out whether a business article that one of my doctoral
    students Sharon Mertz (research director at Gartner,
    the big software analysis firm), and my colleague Nick
    Nugent and I did at ICCS 7 belongs in the arXiv or
    should be left to more purely business publications.”

    So I replied:

    I don’t believe Esteban Guevara Hidalgo either.

    (1) The thin air of Quito, Ecuador has given him anoxia.

    (2) How silly to START with Econophysics, as if it is given that this is a validly founded discipline.

    (3) “Could economics and statistical physics be correlated?” as if they are both random, and one only wonders if they are independent or not.

    (4) Fluctuations, economic earthquakes, and turbulence all mentioned on p.1 as if equivalent. Begs the question, cubed.

    (5) Invokes entropy with out specifying WHICH entropy.

    (6) p.2: “In this paper we try to obtain a deeper relationship between quantum mechanics and game theory…” Deeper than whose theories? Are the experts all more shallow than the Quester of Quito?

    (7) “An ESS [Evolutionarily Stable Strategy] is also a Nash
    equilibrium since is [sic] the best reply to itself..” Huh?

    (8) “Quantum games have proposed a new point of view…” And my Monopoly board and chess table have made some good suggestions, too.

    (9) He does not BEGIN to indicate the alternative models available of Natural Selection (p.3) and I don’t think he knows why he picked the one he did, nor how it works. Santa Fe Institute folks are not so naive.

    (10) On the other hand, looking for a [Peter] Lax representation of the replicator dynamics is a good idea. Lax went to Stuyvesant High School, long before me, by the way.

    (11) table 1, p.3, gets to the heart of his “theory.” The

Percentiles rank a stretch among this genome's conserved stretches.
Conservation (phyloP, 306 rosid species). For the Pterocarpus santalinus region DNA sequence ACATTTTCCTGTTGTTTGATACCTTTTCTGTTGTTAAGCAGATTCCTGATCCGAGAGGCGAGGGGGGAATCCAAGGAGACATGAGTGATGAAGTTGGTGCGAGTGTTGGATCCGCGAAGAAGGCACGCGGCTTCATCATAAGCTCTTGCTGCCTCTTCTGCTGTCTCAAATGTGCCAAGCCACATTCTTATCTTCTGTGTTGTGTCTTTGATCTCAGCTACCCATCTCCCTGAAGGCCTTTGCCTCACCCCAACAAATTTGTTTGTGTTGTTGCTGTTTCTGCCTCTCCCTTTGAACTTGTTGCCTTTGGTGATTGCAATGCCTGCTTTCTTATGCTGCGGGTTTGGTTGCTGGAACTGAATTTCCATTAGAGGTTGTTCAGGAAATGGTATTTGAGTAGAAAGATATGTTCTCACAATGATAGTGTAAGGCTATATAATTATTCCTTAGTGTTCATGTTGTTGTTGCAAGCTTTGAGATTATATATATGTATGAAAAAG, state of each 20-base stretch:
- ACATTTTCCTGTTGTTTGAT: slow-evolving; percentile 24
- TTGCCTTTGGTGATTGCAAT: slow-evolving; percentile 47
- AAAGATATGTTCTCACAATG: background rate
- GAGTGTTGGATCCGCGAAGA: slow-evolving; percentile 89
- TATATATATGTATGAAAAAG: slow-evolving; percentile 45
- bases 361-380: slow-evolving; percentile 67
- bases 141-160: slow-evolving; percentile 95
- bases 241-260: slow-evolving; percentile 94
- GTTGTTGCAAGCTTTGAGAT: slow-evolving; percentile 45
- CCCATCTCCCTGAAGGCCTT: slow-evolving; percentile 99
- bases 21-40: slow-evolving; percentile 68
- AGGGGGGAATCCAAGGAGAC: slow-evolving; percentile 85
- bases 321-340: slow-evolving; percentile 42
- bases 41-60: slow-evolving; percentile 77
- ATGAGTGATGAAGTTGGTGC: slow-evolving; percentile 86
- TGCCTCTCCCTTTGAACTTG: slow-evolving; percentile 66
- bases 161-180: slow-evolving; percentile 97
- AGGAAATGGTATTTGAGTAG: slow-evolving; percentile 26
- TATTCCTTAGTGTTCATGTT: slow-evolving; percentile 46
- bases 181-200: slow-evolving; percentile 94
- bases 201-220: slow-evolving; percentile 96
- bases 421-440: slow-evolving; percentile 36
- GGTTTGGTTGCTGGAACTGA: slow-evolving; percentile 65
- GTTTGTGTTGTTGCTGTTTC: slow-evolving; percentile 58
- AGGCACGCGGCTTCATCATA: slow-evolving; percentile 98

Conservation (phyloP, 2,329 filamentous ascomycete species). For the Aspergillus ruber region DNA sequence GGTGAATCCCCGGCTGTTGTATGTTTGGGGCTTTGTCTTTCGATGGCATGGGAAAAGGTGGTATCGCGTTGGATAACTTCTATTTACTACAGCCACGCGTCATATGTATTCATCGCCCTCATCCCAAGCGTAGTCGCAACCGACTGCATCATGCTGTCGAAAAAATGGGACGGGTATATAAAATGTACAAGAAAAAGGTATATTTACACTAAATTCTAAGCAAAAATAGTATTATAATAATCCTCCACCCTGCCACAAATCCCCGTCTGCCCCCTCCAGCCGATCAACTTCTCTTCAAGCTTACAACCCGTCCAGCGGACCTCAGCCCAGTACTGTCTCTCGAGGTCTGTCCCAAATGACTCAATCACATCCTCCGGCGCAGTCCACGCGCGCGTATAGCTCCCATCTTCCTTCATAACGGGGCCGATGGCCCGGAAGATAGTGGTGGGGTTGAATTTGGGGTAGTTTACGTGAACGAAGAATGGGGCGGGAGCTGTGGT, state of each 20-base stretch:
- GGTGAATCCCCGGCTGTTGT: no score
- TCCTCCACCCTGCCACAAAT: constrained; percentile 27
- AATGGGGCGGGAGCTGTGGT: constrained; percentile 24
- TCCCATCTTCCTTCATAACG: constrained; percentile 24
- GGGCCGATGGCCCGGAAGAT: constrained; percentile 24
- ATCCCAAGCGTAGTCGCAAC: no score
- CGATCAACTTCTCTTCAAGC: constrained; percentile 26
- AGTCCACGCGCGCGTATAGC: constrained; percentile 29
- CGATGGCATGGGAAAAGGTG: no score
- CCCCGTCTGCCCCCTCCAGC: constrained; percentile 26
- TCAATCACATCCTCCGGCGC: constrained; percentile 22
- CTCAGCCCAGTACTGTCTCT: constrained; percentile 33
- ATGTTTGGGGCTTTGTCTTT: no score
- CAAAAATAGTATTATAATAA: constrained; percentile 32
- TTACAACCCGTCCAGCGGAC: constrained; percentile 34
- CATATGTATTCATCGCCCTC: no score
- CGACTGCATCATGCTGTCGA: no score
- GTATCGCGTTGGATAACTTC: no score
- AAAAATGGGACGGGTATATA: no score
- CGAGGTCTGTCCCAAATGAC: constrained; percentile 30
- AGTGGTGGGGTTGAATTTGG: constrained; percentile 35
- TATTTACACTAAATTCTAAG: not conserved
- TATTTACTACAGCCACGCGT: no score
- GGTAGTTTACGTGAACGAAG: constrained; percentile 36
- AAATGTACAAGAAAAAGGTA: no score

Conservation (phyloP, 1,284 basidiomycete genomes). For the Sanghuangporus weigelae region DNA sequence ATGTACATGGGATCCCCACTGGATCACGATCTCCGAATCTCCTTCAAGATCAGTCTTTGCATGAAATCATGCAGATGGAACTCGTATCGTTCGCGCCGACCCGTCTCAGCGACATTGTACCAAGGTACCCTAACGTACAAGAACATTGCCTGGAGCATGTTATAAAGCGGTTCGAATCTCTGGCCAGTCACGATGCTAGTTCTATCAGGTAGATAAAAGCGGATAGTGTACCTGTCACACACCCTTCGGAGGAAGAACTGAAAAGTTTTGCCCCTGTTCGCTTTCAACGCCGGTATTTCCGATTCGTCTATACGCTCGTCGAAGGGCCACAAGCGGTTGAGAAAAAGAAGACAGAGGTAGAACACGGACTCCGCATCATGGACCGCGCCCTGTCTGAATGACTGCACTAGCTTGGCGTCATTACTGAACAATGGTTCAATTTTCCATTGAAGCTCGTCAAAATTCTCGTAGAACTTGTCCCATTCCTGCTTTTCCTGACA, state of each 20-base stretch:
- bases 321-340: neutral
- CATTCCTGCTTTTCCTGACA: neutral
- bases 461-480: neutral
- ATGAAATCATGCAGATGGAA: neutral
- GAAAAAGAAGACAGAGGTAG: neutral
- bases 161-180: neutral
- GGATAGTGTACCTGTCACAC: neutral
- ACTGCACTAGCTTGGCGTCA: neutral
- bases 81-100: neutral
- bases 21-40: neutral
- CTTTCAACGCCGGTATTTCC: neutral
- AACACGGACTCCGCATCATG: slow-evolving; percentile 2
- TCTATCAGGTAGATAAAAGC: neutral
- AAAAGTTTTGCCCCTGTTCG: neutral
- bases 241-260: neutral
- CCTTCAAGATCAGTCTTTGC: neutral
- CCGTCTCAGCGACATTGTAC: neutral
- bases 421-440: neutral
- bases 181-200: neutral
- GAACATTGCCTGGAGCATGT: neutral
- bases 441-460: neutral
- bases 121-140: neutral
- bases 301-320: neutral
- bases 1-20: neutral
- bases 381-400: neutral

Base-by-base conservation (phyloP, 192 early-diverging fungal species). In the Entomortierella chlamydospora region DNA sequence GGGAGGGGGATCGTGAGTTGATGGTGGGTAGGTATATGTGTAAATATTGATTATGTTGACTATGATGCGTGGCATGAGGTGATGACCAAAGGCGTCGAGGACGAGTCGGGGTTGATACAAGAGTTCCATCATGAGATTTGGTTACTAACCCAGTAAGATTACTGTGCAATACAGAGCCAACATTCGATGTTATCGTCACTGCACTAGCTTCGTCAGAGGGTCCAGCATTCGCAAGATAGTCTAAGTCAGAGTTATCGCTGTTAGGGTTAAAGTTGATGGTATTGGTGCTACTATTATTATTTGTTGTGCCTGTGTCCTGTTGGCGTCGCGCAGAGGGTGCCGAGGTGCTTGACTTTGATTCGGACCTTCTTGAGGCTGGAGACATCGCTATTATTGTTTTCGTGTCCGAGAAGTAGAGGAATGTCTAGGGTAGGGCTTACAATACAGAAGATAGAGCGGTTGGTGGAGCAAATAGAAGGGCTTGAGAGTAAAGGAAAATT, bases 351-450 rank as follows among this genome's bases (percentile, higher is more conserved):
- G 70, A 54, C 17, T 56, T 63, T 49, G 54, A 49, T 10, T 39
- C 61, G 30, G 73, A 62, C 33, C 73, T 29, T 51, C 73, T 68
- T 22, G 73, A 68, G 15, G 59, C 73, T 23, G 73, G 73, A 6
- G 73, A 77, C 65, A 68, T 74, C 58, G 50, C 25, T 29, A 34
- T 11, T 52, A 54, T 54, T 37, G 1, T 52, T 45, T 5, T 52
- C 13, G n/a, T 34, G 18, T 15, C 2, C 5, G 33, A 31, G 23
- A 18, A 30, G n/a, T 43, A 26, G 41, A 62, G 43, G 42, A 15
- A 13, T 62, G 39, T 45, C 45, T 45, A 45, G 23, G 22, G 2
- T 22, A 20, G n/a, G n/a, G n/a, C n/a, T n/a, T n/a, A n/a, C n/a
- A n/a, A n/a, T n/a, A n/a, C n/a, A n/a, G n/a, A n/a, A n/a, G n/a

correspondances are far less exact than he pretends. It’s what he wants to be true.

    (12) Then he invokes Saint Schrodinger and Saint von Neumann, with no clue as to the *-algebras that von Neumann invented to generalize QM, and what we’ve learned about them especially in the last 15 years.

    (13) table 2 and table 3 “Although both systems are different, both are analogous and thus exactly equivalents.” Huh? This is where I’d find a refutation, if I were more awake.

    (14) “Through these relationships, we could describe classic, evolutionary, and quantum games, and also the biological systems…” We could, could we? But we do not. Proof by desire.

    (15) p.5: Shannon. Boltzman, von Neumann: gentlemen, I suppose you’re wondering why I called you here today.

    (16) Chaotic dynamics go through 3 stages. Huh?

    (17) Now he brings in the “referee” with no explanation of how the referee can be entangled with a player, or player with player, or multiple referees. Deep stuff swept under the rug.

    (18) “We can made [sic] certain ‘measurement’, experiment or ‘trick’ to determine which the state of the player is.” Then invokes Sanov [cf. "A Quantum Version of Sanov's Theorem", Bjelaković, Igor; Deuschel, Jean-Dominique; Kr�ger, Tyll; Seiler, Ruedi; Siegmund-Schultze, Rainer; Szkoła, Arleta, Communications in Mathematical Physics, Volume 260, Issue 3, pp.659-671]
    Abstract: We present a quantum version of Sanov’s theorem focussing on a hypothesis testing aspect of the theorem: There exists a sequence of typical subspaces for a given set Ψ of stationary quantum product states asymptotically separating them from another fixed stationary product